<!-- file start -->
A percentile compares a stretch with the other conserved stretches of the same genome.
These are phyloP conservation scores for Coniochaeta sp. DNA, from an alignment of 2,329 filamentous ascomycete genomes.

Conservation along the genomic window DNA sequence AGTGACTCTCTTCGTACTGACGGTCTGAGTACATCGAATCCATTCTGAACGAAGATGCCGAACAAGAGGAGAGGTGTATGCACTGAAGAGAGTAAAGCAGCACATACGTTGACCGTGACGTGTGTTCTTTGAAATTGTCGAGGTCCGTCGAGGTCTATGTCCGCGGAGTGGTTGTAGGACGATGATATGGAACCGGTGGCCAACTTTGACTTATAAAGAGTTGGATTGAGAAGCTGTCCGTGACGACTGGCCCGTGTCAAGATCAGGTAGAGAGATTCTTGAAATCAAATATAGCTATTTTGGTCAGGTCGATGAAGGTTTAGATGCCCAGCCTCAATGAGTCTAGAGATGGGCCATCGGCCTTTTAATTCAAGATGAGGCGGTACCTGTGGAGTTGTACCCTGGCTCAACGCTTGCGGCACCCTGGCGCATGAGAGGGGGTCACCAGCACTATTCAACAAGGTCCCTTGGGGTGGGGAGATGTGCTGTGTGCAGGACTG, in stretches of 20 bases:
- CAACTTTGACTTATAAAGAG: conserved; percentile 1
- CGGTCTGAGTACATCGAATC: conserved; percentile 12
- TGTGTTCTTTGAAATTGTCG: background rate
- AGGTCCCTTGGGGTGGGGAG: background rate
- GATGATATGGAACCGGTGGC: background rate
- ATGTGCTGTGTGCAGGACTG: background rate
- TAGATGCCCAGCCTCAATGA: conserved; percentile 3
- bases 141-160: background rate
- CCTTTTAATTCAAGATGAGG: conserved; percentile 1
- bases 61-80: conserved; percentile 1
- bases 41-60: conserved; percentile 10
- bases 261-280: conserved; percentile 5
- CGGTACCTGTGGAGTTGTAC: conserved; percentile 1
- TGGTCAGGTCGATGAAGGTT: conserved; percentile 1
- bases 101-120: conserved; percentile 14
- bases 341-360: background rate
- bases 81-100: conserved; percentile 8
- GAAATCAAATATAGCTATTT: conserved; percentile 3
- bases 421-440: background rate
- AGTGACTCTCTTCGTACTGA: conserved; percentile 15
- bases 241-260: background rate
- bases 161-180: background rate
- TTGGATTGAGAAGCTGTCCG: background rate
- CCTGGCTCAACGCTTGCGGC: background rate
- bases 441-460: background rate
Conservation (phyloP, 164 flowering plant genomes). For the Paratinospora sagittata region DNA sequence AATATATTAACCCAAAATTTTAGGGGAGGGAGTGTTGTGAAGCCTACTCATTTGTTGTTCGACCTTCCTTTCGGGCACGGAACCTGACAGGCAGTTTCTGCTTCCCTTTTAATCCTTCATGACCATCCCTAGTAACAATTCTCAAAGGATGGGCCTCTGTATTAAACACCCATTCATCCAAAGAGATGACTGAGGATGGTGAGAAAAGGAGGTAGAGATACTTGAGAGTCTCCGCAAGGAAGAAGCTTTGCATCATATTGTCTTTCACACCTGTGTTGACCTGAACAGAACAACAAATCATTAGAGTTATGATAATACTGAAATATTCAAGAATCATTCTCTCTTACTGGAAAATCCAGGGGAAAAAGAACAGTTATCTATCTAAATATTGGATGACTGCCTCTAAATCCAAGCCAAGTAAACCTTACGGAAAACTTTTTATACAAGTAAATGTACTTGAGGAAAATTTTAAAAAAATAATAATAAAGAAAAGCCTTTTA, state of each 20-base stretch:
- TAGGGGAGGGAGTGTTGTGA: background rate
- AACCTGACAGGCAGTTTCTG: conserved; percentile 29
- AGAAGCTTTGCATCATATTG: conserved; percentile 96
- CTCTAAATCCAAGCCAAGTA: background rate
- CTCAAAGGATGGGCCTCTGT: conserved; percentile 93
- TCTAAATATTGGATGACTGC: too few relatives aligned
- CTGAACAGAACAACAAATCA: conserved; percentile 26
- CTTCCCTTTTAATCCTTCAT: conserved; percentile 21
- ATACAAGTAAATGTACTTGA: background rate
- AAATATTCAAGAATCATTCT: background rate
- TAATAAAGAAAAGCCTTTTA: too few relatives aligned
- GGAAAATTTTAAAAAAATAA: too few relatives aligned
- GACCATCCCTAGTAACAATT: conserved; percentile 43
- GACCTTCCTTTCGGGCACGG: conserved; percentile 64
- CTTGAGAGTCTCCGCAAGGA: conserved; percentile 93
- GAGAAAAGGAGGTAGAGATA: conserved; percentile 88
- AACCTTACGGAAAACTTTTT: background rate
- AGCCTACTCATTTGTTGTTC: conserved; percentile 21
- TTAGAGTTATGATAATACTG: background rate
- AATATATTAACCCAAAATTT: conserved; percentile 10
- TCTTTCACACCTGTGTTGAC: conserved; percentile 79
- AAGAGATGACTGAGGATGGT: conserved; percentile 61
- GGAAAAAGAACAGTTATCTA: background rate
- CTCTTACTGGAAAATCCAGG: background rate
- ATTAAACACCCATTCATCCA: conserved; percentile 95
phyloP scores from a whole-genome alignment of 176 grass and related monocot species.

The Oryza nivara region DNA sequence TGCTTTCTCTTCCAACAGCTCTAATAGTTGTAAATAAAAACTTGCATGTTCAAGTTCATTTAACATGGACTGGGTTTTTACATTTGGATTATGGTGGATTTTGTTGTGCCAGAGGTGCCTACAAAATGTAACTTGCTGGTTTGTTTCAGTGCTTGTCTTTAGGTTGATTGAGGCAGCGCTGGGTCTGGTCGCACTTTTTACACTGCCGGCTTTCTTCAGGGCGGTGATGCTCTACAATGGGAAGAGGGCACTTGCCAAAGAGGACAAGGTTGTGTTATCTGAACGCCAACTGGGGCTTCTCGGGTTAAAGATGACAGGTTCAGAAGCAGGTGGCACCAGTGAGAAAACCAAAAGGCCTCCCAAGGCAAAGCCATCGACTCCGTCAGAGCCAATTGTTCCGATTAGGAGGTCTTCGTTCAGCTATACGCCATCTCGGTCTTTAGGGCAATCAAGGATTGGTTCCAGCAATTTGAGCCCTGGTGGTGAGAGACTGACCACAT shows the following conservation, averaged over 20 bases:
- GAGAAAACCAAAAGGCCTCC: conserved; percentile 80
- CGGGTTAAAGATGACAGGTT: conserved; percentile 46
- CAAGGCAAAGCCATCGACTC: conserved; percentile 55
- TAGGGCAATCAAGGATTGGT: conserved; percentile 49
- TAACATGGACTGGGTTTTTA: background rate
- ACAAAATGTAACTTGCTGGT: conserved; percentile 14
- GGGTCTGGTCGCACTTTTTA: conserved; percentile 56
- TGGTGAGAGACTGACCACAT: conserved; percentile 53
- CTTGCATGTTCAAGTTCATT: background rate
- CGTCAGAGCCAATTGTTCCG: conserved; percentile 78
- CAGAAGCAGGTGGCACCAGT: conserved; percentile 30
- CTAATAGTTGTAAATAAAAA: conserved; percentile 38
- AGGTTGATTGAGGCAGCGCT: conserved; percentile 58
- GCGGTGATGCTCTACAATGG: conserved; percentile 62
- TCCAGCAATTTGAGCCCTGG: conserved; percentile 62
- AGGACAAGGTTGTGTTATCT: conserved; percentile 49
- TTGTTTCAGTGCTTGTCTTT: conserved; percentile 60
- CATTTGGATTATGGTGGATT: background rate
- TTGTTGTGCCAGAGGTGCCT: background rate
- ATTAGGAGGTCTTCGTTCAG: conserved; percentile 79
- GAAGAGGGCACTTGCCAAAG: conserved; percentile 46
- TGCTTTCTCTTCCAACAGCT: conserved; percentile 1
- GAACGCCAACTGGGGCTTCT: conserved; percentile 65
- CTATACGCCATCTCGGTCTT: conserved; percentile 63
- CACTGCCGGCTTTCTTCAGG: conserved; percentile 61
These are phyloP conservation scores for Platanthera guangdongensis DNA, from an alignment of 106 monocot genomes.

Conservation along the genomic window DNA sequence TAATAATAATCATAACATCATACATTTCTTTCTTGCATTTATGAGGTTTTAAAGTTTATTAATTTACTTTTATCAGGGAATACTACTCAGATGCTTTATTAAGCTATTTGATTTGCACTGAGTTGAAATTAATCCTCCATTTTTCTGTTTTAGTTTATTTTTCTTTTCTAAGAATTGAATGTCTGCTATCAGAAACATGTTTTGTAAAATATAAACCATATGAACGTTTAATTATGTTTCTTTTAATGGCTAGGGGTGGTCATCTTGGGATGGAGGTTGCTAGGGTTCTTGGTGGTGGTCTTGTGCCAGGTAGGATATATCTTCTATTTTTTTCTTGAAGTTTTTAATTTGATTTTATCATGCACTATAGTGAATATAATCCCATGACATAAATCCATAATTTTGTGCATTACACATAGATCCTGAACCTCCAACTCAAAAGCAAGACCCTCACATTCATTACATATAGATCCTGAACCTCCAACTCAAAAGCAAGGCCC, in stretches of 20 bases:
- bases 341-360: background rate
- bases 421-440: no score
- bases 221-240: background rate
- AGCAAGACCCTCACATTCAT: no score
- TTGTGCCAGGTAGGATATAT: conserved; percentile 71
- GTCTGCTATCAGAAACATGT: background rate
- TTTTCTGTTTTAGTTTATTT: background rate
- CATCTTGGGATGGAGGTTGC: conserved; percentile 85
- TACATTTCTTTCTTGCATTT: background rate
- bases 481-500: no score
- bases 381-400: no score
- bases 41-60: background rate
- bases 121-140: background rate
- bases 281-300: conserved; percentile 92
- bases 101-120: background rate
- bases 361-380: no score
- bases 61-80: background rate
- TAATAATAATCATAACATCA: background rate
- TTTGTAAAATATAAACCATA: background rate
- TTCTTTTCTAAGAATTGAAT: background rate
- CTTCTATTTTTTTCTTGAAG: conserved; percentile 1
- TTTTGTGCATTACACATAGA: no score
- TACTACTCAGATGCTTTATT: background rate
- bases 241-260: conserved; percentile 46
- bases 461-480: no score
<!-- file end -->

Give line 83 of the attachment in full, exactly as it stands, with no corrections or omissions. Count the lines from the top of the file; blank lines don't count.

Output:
Conservation along the genomic window DNA sequence TAATAATAATCATAACATCATACATTTCTTTCTTGCATTTATGAGGTTTTAAAGTTTATTAATTTACTTTTATCAGGGAATACTACTCAGATGCTTTATTAAGCTATTTGATTTGCACTGAGTTGAAATTAATCCTCCATTTTTCTGTTTTAGTTTATTTTTCTTTTCTAAGAATTGAATGTCTGCTATCAGAAACATGTTTTGTAAAATATAAACCATATGAACGTTTAATTATGTTTCTTTTAATGGCTAGGGGTGGTCATCTTGGGATGGAGGTTGCTAGGGTTCTTGGTGGTGGTCTTGTGCCAGGTAGGATATATCTTCTATTTTTTTCTTGAAGTTTTTAATTTGATTTTATCATGCACTATAGTGAATATAATCCCATGACATAAATCCATAATTTTGTGCATTACACATAGATCCTGAACCTCCAACTCAAAAGCAAGACCCTCACATTCATTACATATAGATCCTGAACCTCCAACTCAAAAGCAAGGCCC, in stretches of 20 bases: